Ann and her husband were at the seaside, collecting seaweed to use in a kitchen garden they were digging. Ann noticed a tightness in and around her chest, but assumed the hard work was causing the strange sensation. The tightness, like a band around her body, lasted for a few days. Ann went to the doctor, who thought she had an inflammation, and he gave her a seven-day course of steroids. The symptoms improved a bit, but a few weeks later, on the Friday before Memorial Day, while Ann was playing tennis, the tightness in the band returned, along with a sense of a distended stomach and a slight numbness in her right foot.
Over the long weekend, the numbness climbed Ann’s right leg, and spread to her left. First thing Tuesday morning, she called her doctor again. He thought she might be suffering from transverse myelitis, and sent her for an MRI and then to a neurosurgeon.
Ann was devastated when the neurosurgeon showed her the images, which he interpreted as showing a tumor on her spinal cord. A second surgeon told her they would have to remove a vertebra in order to get to the tumor, and then replace that vertebra. This surgeon ordered a lumbar puncture for further confirmation, and scheduled her for immediate surgery. The operation was to take place in the suburban hospital near her home.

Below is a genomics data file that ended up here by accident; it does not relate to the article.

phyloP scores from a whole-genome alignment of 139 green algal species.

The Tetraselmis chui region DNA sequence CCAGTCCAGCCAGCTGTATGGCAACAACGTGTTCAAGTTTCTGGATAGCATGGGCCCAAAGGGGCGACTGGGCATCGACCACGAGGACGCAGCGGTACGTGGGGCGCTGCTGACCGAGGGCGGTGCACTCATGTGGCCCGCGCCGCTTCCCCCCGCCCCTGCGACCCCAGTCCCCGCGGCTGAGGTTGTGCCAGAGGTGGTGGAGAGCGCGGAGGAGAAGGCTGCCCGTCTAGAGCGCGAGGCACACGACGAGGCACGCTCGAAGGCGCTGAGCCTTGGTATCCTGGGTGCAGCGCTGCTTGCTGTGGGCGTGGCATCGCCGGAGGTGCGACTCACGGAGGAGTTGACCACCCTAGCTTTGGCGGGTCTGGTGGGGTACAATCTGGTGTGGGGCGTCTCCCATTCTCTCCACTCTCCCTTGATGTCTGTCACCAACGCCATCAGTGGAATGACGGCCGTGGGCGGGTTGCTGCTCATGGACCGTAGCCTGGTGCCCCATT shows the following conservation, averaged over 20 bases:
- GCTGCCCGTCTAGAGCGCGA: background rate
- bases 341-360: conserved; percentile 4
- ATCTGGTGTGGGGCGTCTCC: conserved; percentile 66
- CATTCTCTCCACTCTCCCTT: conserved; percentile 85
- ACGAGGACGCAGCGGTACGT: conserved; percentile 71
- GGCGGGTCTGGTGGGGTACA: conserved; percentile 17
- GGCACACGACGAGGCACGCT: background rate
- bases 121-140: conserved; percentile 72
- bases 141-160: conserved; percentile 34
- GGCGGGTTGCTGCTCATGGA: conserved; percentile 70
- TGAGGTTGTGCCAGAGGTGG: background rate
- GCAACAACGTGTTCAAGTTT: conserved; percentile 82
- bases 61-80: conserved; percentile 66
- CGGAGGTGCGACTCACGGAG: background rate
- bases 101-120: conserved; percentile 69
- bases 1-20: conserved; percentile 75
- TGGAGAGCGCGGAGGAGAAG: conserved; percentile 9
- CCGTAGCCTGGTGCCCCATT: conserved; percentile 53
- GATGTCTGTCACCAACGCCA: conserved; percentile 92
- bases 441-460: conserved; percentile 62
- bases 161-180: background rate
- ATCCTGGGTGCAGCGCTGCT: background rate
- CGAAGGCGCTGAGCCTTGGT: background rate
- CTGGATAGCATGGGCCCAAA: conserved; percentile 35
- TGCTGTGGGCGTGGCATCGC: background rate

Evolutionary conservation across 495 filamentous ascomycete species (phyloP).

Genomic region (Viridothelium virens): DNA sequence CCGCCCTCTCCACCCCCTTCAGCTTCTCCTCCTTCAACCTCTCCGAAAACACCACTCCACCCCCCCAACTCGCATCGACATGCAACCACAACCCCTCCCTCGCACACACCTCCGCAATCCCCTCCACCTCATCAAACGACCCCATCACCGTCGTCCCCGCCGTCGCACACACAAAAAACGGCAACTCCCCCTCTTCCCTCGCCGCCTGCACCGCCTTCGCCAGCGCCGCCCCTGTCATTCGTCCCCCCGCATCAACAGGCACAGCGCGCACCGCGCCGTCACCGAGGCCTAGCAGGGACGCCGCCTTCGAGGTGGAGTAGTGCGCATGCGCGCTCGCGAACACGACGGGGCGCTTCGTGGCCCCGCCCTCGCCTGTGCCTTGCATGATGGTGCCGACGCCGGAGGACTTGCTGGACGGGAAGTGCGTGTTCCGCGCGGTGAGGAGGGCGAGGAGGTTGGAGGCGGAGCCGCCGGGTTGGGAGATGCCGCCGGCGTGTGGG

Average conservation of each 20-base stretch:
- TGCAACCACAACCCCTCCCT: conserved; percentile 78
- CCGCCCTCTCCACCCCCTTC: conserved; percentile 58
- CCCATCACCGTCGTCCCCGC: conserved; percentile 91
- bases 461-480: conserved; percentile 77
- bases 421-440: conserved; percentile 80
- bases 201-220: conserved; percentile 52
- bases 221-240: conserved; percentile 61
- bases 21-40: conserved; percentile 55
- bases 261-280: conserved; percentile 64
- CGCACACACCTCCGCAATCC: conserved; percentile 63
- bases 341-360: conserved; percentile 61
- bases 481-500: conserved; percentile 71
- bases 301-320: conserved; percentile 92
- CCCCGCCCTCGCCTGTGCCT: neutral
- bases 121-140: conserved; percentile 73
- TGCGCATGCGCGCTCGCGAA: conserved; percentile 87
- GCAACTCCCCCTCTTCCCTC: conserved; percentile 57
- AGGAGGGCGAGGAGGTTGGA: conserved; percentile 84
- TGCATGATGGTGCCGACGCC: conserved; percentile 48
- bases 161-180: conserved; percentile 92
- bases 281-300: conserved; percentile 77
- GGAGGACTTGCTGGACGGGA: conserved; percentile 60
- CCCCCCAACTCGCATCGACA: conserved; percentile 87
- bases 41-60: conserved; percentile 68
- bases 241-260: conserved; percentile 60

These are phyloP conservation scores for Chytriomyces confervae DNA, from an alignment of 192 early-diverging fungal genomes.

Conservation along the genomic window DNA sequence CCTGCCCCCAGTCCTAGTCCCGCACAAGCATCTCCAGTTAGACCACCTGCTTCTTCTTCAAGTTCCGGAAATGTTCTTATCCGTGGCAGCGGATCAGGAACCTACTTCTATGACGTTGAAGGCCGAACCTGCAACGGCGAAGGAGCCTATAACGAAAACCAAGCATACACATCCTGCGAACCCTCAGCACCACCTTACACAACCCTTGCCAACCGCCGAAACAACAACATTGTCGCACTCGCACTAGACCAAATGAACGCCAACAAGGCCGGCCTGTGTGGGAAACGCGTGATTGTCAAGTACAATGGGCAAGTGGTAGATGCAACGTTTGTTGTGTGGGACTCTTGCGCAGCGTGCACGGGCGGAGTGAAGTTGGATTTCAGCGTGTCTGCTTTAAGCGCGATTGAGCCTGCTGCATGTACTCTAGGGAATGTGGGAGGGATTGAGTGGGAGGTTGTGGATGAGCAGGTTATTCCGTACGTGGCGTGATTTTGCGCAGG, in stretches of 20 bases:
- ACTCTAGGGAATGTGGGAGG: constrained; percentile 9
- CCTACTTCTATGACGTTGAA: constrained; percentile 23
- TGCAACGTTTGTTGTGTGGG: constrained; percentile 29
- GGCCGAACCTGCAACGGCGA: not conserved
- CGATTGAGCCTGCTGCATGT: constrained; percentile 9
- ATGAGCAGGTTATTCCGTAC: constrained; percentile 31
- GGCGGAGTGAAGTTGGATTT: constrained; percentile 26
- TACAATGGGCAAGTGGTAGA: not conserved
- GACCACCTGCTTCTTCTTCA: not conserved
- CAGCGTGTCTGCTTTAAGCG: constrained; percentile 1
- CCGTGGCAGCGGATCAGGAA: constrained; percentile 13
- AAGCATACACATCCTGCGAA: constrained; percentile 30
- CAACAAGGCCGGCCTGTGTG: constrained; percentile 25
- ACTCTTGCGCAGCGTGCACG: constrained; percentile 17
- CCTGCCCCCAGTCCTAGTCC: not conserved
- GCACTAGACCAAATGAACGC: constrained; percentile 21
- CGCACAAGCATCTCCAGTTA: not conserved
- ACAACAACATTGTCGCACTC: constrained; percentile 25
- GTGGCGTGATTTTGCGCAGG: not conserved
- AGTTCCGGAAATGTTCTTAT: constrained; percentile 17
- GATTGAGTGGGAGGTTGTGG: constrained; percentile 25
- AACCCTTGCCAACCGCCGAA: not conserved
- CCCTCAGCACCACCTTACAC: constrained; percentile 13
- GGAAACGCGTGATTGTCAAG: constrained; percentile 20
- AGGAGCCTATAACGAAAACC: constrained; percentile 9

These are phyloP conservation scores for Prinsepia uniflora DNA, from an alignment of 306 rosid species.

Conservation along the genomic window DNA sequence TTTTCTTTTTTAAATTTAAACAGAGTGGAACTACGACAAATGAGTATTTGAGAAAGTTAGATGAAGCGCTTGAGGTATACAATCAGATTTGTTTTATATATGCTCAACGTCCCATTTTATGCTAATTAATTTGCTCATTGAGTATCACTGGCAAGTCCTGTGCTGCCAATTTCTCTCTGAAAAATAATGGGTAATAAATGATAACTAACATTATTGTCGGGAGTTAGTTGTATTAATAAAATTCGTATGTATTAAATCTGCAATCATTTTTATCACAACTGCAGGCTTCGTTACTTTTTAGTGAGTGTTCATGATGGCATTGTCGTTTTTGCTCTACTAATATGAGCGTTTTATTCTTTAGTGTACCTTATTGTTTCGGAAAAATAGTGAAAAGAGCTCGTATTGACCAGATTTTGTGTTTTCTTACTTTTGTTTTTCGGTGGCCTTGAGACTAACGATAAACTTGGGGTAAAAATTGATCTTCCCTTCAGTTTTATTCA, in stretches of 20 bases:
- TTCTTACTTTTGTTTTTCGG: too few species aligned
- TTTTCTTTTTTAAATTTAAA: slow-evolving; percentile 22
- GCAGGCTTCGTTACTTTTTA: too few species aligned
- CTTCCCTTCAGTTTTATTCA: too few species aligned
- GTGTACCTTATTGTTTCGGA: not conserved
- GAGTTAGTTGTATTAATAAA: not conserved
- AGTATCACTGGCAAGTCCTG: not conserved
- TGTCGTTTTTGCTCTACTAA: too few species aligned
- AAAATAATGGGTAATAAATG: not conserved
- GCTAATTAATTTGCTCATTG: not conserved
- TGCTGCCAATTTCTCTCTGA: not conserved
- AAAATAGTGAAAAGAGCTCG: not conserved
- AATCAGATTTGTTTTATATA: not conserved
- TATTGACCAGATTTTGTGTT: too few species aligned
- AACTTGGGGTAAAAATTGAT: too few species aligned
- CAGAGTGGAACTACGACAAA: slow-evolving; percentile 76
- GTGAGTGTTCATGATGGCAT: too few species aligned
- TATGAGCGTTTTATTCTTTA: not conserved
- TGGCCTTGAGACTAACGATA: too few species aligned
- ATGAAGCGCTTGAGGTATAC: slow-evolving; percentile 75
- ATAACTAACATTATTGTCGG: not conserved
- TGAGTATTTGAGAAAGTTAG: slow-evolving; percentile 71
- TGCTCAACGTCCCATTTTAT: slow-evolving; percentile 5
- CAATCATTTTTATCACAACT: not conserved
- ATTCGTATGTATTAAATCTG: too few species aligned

Luckily for Ann, her brother intervened, and insisted she get another opinion from a major Boston hospital. She went to the emergency room at Massachusetts General Hospital, where a neurologist said they should “take a step back from the word tumor.” Instead, he saw a lesion, and wanted to investigate further to determine the cause of her leg’s tingling and numbness. After additional tests including a lumbar puncture, the neurologist confirmed the diagnosis of transverse myelitis.
Ann checked into the hospital, and was pummeled with steroids and poked and prodded for five or six days. Though neither the strange numbness in her legs nor the tight band around her chest improved, she was sent home. She was frustrated that, despite a diagnosis and invasive treatment, her symptoms were the same as when she went into the hospital. She feared her legs could get worse. At this point, she could walk, albeit slowly.
The phone rang on July 4. It was a doctor from MGH, who told Ann that tests showed that she had NMO. He told her to check back into the hospital the next morning. That was Ann’s first Rituximab infusion.
Five years later, Ann has not experienced a relapse. But neither have her symptoms disappeared. She has learned to live with heaviness in her legs and a tight chest. She walks, still slowly, and has to remind herself to look up, rather than at the ground beneath her feet.
Ann feels lucky. Lucky that she has had only a single attack in five years. Lucky that she was already retired from teaching health and physical education, as well as coaching, when it happened. Lucky to have gone to Boston for a second opinion. Lucky to still be walking, swimming and playing tennis, and living a full life. Still, she lives with constant discomfort, and she moves carefully. At least, until she gets to the tennis court. Though her partners are older and less competitive than the people she used to play with, Ann still makes her way to the tennis court for joyful games of doubles.
As told to Gabriela Romanow on 12/5/17